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How PageSpeed is Affected by Certain Scripts

Run the PageSpeed Insight Tool on a page on your website, and you’ll see how well your page scores. But what you won’t see is how certain things really affect your site…like by how much they’re truly affecting the score.

How is PageSpeed Affected by Scripts

We’re going to take a look at how different scripts affect it. Let’s see!

I’ve optimized the page speed for many different clients. One of the largest factors I see affecting page speed is the “Eliminate render blocking Javascript / CSS in above the fold content.” This is simply because we all seem to run multiple scripts, a good portion of which are fetched externally. We also run multiple CSS files on each page. A good majority of both css and jQuery files are placed before the </head> tag. This slows down the rendering of the page, thus affecting the page speed.

We can do better! More on that later. Let’s get to the tests.



I ran a bunch of tests. Results varied, but here’s the takeaway. If you can, move all your scripts to the footer near the </body> tag of your HTML. If there’s a script you absolutely can’t move and it’s external, copy the external files and save them as a locally hosted file on your server.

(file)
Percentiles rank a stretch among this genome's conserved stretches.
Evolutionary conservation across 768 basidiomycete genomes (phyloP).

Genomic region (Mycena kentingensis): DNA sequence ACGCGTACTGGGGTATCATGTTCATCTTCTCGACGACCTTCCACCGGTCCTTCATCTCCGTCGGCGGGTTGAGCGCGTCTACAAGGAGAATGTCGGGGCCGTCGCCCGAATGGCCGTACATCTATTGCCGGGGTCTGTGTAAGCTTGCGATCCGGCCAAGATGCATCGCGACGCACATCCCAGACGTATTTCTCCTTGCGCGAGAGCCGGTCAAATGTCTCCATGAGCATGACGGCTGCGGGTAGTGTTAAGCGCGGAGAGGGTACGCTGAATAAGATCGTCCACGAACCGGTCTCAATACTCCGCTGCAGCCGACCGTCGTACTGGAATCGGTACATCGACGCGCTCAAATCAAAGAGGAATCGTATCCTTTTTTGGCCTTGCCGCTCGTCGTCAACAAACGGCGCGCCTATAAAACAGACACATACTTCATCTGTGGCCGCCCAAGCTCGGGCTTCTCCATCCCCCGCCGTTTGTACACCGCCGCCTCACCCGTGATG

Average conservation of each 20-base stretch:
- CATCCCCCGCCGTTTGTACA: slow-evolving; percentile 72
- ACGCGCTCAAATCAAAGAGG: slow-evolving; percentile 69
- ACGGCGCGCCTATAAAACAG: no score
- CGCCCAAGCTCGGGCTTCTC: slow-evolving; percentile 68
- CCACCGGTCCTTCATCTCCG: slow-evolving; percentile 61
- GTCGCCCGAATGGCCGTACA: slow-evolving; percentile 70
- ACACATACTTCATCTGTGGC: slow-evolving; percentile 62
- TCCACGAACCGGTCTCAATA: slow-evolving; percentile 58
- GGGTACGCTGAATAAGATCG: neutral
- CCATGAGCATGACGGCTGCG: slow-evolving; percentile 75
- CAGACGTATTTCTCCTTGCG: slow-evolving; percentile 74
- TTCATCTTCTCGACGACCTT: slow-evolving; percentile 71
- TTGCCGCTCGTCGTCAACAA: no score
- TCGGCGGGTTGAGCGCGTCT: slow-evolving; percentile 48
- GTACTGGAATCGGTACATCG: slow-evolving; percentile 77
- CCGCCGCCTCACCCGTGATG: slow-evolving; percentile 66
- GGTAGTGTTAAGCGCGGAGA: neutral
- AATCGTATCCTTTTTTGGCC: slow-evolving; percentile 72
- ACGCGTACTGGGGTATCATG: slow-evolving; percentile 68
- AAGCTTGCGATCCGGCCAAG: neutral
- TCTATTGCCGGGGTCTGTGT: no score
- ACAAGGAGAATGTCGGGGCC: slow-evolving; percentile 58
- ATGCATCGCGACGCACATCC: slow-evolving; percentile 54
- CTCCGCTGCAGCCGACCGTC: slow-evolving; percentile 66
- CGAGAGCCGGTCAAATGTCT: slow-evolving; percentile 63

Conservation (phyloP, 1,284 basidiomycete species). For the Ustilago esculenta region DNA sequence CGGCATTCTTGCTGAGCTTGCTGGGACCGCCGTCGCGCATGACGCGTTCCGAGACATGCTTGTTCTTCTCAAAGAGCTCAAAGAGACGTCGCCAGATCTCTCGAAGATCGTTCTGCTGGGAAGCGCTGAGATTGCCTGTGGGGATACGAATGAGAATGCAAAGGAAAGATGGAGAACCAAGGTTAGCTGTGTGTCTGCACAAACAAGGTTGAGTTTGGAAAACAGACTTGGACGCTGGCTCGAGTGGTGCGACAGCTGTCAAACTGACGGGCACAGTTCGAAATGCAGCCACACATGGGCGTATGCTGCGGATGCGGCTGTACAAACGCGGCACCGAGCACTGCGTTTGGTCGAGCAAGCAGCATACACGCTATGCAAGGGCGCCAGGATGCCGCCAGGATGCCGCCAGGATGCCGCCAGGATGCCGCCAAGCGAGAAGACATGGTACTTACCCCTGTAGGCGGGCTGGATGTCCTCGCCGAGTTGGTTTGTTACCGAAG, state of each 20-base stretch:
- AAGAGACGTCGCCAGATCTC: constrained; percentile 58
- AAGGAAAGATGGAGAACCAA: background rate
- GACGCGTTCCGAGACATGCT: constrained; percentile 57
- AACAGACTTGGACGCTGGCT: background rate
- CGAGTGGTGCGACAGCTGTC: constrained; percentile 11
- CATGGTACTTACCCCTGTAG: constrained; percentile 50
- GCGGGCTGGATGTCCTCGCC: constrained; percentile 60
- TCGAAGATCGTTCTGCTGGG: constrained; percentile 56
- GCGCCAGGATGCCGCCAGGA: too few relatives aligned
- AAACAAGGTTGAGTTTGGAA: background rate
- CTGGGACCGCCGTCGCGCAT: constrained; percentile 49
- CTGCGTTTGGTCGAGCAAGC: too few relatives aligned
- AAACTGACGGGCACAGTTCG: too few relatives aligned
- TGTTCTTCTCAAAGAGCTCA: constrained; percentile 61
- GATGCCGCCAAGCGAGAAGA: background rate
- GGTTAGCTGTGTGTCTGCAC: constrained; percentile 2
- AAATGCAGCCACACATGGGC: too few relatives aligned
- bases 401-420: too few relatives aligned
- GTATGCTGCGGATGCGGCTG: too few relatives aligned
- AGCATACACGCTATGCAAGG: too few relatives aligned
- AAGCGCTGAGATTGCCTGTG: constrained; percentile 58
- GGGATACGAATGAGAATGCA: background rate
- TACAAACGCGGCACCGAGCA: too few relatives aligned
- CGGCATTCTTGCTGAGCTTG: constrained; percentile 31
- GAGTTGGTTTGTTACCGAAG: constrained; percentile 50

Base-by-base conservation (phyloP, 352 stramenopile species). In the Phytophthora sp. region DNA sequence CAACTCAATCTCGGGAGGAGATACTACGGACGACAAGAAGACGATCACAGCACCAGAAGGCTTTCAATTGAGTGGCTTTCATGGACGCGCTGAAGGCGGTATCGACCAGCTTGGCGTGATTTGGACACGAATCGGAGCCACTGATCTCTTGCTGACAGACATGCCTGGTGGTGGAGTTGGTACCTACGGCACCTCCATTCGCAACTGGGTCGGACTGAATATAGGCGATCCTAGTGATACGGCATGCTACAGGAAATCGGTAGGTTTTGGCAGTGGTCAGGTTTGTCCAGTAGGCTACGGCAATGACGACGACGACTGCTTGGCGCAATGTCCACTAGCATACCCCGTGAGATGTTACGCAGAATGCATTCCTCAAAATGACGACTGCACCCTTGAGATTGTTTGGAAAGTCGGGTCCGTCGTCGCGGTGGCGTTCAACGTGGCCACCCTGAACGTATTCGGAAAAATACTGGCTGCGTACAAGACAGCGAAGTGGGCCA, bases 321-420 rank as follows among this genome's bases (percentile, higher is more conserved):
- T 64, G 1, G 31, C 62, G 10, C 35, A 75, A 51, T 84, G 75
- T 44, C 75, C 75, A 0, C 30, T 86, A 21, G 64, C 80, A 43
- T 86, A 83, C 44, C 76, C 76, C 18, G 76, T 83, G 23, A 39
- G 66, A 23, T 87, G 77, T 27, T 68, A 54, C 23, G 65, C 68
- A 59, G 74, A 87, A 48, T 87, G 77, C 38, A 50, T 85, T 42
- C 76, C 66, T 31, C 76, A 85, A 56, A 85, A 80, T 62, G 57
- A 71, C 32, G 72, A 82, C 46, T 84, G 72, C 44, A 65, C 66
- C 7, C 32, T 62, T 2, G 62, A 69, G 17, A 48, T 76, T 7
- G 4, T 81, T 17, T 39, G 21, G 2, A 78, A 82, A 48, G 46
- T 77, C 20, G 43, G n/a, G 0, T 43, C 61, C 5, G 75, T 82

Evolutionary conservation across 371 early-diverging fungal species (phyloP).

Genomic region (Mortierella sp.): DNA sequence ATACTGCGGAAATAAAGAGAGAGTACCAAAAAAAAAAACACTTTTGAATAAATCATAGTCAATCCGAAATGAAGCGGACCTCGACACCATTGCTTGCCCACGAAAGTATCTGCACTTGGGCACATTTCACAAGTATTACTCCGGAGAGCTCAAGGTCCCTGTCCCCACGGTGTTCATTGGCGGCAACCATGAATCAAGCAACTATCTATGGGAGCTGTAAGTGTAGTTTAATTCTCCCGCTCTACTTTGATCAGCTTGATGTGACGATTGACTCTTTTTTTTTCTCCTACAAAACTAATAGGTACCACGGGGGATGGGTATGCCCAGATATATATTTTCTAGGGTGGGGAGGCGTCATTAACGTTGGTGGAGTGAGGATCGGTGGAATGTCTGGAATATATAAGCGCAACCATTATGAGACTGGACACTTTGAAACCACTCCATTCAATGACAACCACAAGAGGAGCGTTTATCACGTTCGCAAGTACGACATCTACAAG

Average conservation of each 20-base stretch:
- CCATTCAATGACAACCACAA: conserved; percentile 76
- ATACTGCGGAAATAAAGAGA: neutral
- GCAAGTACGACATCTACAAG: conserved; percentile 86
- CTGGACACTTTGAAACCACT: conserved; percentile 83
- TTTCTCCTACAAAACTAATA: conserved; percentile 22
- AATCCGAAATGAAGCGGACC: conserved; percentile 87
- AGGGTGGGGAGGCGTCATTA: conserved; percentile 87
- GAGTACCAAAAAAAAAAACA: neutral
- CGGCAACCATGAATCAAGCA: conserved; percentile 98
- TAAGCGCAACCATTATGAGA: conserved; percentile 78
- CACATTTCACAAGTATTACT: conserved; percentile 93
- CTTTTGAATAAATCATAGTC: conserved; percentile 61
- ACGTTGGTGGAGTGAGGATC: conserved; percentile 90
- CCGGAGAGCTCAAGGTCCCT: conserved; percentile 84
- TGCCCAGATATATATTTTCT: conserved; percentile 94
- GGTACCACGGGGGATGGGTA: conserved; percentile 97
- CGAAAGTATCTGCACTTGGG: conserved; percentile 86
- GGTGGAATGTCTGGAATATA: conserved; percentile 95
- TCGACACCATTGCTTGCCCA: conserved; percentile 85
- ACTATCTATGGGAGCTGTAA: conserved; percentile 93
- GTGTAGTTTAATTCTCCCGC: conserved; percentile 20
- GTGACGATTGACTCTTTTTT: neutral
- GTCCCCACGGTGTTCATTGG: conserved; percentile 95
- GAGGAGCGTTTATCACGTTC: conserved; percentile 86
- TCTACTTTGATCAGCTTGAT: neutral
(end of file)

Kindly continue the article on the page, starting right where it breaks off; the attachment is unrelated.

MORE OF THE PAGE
That’s the TL;DR versions. For the tests and results, keep reading.

Setting up the Test

To test this was simple. Create a blank page with nothing but the very minimal to qualify as a good HTML5 page.

Blank HTML Template

Dreamweaver gives you this page, minus the viewport meta, when you start a new HTML document.

I then ran the page speed test, and it passed with 100/100 for all checks (mobile, mobile ux, desktop). So now that we have a perfect benchmark to test with, let’s get to it.

How is PageSpeed Affected by jQuery Library


This is the most obvious one to run first. For most other scripts to work these days, you have to be running a jQuery library. WordPress and other CMS’s come with it running out of the box. Most people have this placed fairly high in their template, usually in the <head> section, so that’s what I did with this test.

I tested it once with version 1.8.3 as my jQuery library hosted on Google. I ran the same test but swapped the jQuery library to version 2.2.4 hosted on I figured I’d try 2 different versions of the jQuery library, run from 2 different servers.

The results were the exact same.

jQuery PageSpeed - 71/89

Both gave a red exclamation mark next to "Should Fix:" for "Eliminate render-blocking JavaScript and CSS in above-the-fold content" and a yellow exclamation mark next to "Consider Fixing:" for "Leverage browser caching." I won’t get into what all that means in this article. Google does a good job explaining themselves.

Now that we know that score. Let’s try something else. This time, I copied the entire jQuery library and saved it as a file locally. So now my jQuery library was simply hosted in the root of my own server (example: /js/jquery.js).

The results were much improved, but not perfect.

jQuery Local PageSpeed - 85/95

Disclaimer: If I were working on page speed and saw that score, both being in the green, I may stop there. That’s pretty darn good!

But for testing purposes, let’s keep going! Can we get it 100 and still run the script? Let’s try moving the script and see.